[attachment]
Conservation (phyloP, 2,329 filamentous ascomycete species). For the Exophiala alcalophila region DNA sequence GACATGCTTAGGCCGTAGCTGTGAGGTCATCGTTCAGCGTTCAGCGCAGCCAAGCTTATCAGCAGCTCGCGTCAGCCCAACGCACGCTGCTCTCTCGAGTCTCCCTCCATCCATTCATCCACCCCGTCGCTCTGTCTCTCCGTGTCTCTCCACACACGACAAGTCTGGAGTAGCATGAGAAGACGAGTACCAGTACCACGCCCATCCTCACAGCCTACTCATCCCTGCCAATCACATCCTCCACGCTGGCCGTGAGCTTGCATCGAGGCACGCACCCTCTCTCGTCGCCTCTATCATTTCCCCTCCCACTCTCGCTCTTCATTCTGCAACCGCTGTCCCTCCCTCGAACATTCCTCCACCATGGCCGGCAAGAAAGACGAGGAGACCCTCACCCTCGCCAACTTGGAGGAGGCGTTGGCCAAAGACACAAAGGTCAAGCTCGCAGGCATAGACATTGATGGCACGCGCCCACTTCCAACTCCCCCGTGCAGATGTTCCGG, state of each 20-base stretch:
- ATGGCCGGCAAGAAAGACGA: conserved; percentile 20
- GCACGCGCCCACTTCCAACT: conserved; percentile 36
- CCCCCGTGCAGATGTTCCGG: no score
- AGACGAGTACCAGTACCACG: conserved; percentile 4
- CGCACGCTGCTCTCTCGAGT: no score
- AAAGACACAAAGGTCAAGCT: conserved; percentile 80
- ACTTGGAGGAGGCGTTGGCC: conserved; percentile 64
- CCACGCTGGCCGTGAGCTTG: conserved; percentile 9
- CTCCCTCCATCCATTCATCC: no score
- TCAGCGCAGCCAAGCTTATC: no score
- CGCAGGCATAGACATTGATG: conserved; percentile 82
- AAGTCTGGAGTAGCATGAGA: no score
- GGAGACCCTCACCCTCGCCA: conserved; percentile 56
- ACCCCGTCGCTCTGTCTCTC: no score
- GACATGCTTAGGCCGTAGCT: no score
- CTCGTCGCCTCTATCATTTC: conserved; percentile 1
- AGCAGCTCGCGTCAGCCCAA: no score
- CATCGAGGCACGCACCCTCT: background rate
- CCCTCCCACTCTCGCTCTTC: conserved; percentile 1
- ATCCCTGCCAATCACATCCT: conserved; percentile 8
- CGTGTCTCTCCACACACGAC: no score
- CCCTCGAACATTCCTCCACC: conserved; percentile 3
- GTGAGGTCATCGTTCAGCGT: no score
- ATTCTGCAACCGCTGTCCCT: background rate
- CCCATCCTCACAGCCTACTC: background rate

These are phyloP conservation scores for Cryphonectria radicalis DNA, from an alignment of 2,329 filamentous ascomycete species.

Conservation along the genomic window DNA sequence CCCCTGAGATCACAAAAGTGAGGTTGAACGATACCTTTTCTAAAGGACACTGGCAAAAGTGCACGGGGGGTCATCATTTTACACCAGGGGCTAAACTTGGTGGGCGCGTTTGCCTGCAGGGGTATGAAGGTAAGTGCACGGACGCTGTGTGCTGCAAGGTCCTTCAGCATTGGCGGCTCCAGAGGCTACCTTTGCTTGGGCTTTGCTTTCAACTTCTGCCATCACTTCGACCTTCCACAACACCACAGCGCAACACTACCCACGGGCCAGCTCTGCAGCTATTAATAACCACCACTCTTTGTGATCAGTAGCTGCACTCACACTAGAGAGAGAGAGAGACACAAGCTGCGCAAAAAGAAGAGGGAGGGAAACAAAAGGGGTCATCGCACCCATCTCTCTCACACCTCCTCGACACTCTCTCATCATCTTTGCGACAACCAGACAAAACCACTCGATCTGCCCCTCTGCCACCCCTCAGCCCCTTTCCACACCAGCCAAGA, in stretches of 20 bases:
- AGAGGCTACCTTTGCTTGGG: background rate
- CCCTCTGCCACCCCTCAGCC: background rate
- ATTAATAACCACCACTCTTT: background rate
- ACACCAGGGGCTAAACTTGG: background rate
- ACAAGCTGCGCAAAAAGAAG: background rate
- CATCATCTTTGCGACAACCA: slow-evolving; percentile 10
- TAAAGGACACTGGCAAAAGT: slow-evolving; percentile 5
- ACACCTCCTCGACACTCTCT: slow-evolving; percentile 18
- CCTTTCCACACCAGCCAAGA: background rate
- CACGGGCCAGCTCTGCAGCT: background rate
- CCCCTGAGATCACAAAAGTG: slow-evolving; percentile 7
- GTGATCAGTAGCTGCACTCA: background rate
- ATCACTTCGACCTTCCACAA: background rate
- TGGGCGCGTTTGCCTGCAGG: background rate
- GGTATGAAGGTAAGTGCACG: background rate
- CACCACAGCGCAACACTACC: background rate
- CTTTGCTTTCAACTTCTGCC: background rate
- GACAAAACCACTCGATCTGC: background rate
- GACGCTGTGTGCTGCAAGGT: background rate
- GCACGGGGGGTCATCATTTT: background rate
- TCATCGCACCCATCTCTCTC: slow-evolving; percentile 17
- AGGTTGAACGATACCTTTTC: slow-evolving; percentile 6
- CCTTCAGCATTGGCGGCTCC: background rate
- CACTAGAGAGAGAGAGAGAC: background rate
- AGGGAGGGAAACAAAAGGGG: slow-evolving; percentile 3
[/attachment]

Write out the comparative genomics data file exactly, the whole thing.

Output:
Conservation (phyloP, 2,329 filamentous ascomycete species). For the Exophiala alcalophila region DNA sequence GACATGCTTAGGCCGTAGCTGTGAGGTCATCGTTCAGCGTTCAGCGCAGCCAAGCTTATCAGCAGCTCGCGTCAGCCCAACGCACGCTGCTCTCTCGAGTCTCCCTCCATCCATTCATCCACCCCGTCGCTCTGTCTCTCCGTGTCTCTCCACACACGACAAGTCTGGAGTAGCATGAGAAGACGAGTACCAGTACCACGCCCATCCTCACAGCCTACTCATCCCTGCCAATCACATCCTCCACGCTGGCCGTGAGCTTGCATCGAGGCACGCACCCTCTCTCGTCGCCTCTATCATTTCCCCTCCCACTCTCGCTCTTCATTCTGCAACCGCTGTCCCTCCCTCGAACATTCCTCCACCATGGCCGGCAAGAAAGACGAGGAGACCCTCACCCTCGCCAACTTGGAGGAGGCGTTGGCCAAAGACACAAAGGTCAAGCTCGCAGGCATAGACATTGATGGCACGCGCCCACTTCCAACTCCCCCGTGCAGATGTTCCGG, state of each 20-base stretch:
- ATGGCCGGCAAGAAAGACGA: conserved; percentile 20
- GCACGCGCCCACTTCCAACT: conserved; percentile 36
- CCCCCGTGCAGATGTTCCGG: no score
- AGACGAGTACCAGTACCACG: conserved; percentile 4
- CGCACGCTGCTCTCTCGAGT: no score
- AAAGACACAAAGGTCAAGCT: conserved; percentile 80
- ACTTGGAGGAGGCGTTGGCC: conserved; percentile 64
- CCACGCTGGCCGTGAGCTTG: conserved; percentile 9
- CTCCCTCCATCCATTCATCC: no score
- TCAGCGCAGCCAAGCTTATC: no score
- CGCAGGCATAGACATTGATG: conserved; percentile 82
- AAGTCTGGAGTAGCATGAGA: no score
- GGAGACCCTCACCCTCGCCA: conserved; percentile 56
- ACCCCGTCGCTCTGTCTCTC: no score
- GACATGCTTAGGCCGTAGCT: no score
- CTCGTCGCCTCTATCATTTC: conserved; percentile 1
- AGCAGCTCGCGTCAGCCCAA: no score
- CATCGAGGCACGCACCCTCT: background rate
- CCCTCCCACTCTCGCTCTTC: conserved; percentile 1
- ATCCCTGCCAATCACATCCT: conserved; percentile 8
- CGTGTCTCTCCACACACGAC: no score
- CCCTCGAACATTCCTCCACC: conserved; percentile 3
- GTGAGGTCATCGTTCAGCGT: no score
- ATTCTGCAACCGCTGTCCCT: background rate
- CCCATCCTCACAGCCTACTC: background rate

These are phyloP conservation scores for Cryphonectria radicalis DNA, from an alignment of 2,329 filamentous ascomycete species.

Conservation along the genomic window DNA sequence CCCCTGAGATCACAAAAGTGAGGTTGAACGATACCTTTTCTAAAGGACACTGGCAAAAGTGCACGGGGGGTCATCATTTTACACCAGGGGCTAAACTTGGTGGGCGCGTTTGCCTGCAGGGGTATGAAGGTAAGTGCACGGACGCTGTGTGCTGCAAGGTCCTTCAGCATTGGCGGCTCCAGAGGCTACCTTTGCTTGGGCTTTGCTTTCAACTTCTGCCATCACTTCGACCTTCCACAACACCACAGCGCAACACTACCCACGGGCCAGCTCTGCAGCTATTAATAACCACCACTCTTTGTGATCAGTAGCTGCACTCACACTAGAGAGAGAGAGAGACACAAGCTGCGCAAAAAGAAGAGGGAGGGAAACAAAAGGGGTCATCGCACCCATCTCTCTCACACCTCCTCGACACTCTCTCATCATCTTTGCGACAACCAGACAAAACCACTCGATCTGCCCCTCTGCCACCCCTCAGCCCCTTTCCACACCAGCCAAGA, in stretches of 20 bases:
- AGAGGCTACCTTTGCTTGGG: background rate
- CCCTCTGCCACCCCTCAGCC: background rate
- ATTAATAACCACCACTCTTT: background rate
- ACACCAGGGGCTAAACTTGG: background rate
- ACAAGCTGCGCAAAAAGAAG: background rate
- CATCATCTTTGCGACAACCA: slow-evolving; percentile 10
- TAAAGGACACTGGCAAAAGT: slow-evolving; percentile 5
- ACACCTCCTCGACACTCTCT: slow-evolving; percentile 18
- CCTTTCCACACCAGCCAAGA: background rate
- CACGGGCCAGCTCTGCAGCT: background rate
- CCCCTGAGATCACAAAAGTG: slow-evolving; percentile 7
- GTGATCAGTAGCTGCACTCA: background rate
- ATCACTTCGACCTTCCACAA: background rate
- TGGGCGCGTTTGCCTGCAGG: background rate
- GGTATGAAGGTAAGTGCACG: background rate
- CACCACAGCGCAACACTACC: background rate
- CTTTGCTTTCAACTTCTGCC: background rate
- GACAAAACCACTCGATCTGC: background rate
- GACGCTGTGTGCTGCAAGGT: background rate
- GCACGGGGGGTCATCATTTT: background rate
- TCATCGCACCCATCTCTCTC: slow-evolving; percentile 17
- AGGTTGAACGATACCTTTTC: slow-evolving; percentile 6
- CCTTCAGCATTGGCGGCTCC: background rate
- CACTAGAGAGAGAGAGAGAC: background rate
- AGGGAGGGAAACAAAAGGGG: slow-evolving; percentile 3